Another challenge with co-expression network is the analysis of time series data. Studying time-series gene expression enables the identification of transient transcriptional changes, temporal patterns of a response and causal relationships between genes (Bar-Joseph et al., 2012). But incorporating time dependent changes to determine causal relationships within a gene network, such as a transcription factor (TF) and its target genes, remain challenging, mostly because different processes gain and lose importance over time in a non-linear fashion (Greenham and McClung, 2018). Investigation of a single network built from all time-point samples leads to an even poorer capture of meaningful correlations than discussed before. This is particularly true for dynamic processes, such as Drosophila melanogaster embryogenesis comprising multiple developmental stages. For example, in the early stages of embryogenesis, the zinc finger class of TFs are predominantly expressed and a large number of TFs are maternally contributed (Adryan and Teichmann, 2010). In later stage, however, the homeobox TFs were predominantly expressed and maternally contributed TFs were significantly reduced (Adryan and Teichmann, 2010). Therefore, one can expect different biological processes (and thus different connections among genes) appearing and disappearing over time, while connections for fundamental genes remain for basic cell functions.

In this study, we employed a likelihood-based approach to exploit the dynamics of gene networks over time using a very comprehensive time-series dataset from a recently published study in Drosophila melanogaster (Becker et al., 2018). Becker et al. (2018) provided a highly detailed description of embryogenesis assayed across 14 time points and interpreted their data through the conventional approach of contrasting patterns of differential expression between the various time points, with a particular view to connect mRNA and protein abundance data. Nevertheless, this comprehensive dataset of a premier model to study developmental biology provides a great opportunity to better understand the changing topology of the Drosophila networks. The approach described here provides a more dynamic visualization of gene expression over time and captures the relevance of specific genes according to the developmental stage. It can be applied to other time-series -omics data, which we argue is more insightful than overlaying patterns of differential expression onto static representations of co-expression networks.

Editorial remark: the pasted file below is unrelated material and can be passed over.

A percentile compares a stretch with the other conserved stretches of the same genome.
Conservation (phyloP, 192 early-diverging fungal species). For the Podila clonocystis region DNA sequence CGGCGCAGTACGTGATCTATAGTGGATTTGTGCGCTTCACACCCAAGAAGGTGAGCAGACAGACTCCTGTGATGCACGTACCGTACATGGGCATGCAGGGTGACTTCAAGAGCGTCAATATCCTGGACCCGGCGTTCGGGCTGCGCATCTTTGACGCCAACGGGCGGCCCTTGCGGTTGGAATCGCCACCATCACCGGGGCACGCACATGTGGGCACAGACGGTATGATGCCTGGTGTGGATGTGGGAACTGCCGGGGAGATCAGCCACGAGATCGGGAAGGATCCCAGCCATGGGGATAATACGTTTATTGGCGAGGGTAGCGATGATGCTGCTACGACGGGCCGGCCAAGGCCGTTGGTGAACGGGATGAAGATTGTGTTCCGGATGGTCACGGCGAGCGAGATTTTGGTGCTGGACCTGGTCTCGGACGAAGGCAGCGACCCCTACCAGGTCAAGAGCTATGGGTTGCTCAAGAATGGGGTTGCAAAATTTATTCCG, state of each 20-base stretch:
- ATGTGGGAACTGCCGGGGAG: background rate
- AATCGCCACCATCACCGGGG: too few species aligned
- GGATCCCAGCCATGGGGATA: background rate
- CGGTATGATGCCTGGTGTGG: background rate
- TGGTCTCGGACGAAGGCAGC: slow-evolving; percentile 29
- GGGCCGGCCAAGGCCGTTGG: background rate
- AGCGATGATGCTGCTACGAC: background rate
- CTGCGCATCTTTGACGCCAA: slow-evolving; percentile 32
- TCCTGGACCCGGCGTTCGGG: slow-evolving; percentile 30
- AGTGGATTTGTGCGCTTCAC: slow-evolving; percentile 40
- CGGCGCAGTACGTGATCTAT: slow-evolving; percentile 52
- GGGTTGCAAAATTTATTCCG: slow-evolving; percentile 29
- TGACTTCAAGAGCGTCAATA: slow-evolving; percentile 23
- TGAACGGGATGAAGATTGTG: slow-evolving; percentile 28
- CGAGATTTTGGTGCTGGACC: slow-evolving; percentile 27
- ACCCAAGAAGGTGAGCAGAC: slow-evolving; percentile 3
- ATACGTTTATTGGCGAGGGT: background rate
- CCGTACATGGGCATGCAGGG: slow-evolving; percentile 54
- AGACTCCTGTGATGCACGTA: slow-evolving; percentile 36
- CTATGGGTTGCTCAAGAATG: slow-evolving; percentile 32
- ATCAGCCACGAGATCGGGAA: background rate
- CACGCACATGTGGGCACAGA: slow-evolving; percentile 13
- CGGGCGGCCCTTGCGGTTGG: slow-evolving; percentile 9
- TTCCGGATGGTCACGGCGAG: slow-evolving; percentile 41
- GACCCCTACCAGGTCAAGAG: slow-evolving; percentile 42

Methods

The Drosophila embryogenesis dataset used in this study was obtained from the NCBI’s Gene Expression Omnibus, GEO Series accession number GSE121160. Further information about sample collection and RNA libraries generation can be found in the original publication (Becker et al., 2018). The mentioned study generated a paired transcriptome/proteome time course dataset with 14 time points during Drosophila melanogaster embryogenesis, i.e., 0, 1, 2, 3, 4, 5, 6, 8, 10, 12, 14, 16, 18, and 20 h. The 68 embryo RNA libraries were pooled in equimolar ratio and sequenced on 8 lanes of a HiSeq2500 (1 × 51 cycles plus 7 cycles for the index read).

Reads were mapped to the BDGP6 fly reference genome and gene expression was estimated as read counts. We considered for the analysis 7,640 genes that presented counts in at least 20 samples and more than 100 counts on average. Data were averaged within each time point and log2 transformed. From the genes that passed quality control, we focused on 3,568 genes clustered according to (Becker et al., 2018), based on pairwise comparison of genes up or down-regulated (relative to the first time point – 0 h) in mRNA and protein data, resulting in groups named to represent the gene status on mRNA/protein: up/up (495 genes), down/up (1,736 genes), down/down (1,022 genes), and up/down (315 genes). Genes were also classified as regulators (791 genes) based on the list provided by Rhee et al. (2014) consisting of essential genes involved in replication and transcription, splicing, DNA repair and cell division.